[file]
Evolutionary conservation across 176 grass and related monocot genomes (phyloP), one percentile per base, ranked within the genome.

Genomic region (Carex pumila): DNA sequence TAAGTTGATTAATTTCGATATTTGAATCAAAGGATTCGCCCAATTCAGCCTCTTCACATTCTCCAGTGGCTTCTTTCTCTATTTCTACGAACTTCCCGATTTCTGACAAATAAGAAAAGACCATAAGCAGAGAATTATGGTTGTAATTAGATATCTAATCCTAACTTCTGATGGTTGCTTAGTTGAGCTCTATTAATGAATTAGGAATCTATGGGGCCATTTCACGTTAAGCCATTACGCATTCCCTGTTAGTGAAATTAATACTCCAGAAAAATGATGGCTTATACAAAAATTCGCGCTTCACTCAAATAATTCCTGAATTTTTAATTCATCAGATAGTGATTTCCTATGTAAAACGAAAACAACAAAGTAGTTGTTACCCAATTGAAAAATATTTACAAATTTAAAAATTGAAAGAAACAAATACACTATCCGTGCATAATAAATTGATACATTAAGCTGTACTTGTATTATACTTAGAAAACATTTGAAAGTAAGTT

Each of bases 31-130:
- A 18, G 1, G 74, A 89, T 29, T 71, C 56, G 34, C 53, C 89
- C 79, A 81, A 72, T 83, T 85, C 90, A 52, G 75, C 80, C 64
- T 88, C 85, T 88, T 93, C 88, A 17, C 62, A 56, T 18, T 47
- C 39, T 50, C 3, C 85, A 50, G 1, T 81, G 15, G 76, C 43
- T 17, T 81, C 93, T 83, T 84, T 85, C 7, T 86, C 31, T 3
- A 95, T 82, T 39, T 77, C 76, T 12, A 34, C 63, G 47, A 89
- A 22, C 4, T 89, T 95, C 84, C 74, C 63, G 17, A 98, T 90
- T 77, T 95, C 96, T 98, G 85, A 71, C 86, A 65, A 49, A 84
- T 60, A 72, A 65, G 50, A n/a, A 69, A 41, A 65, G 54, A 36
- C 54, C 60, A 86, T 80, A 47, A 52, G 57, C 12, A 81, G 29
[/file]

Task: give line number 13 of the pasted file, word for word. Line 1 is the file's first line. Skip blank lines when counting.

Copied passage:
- C 54, C 60, A 86, T 80, A 47, A 52, G 57, C 12, A 81, G 29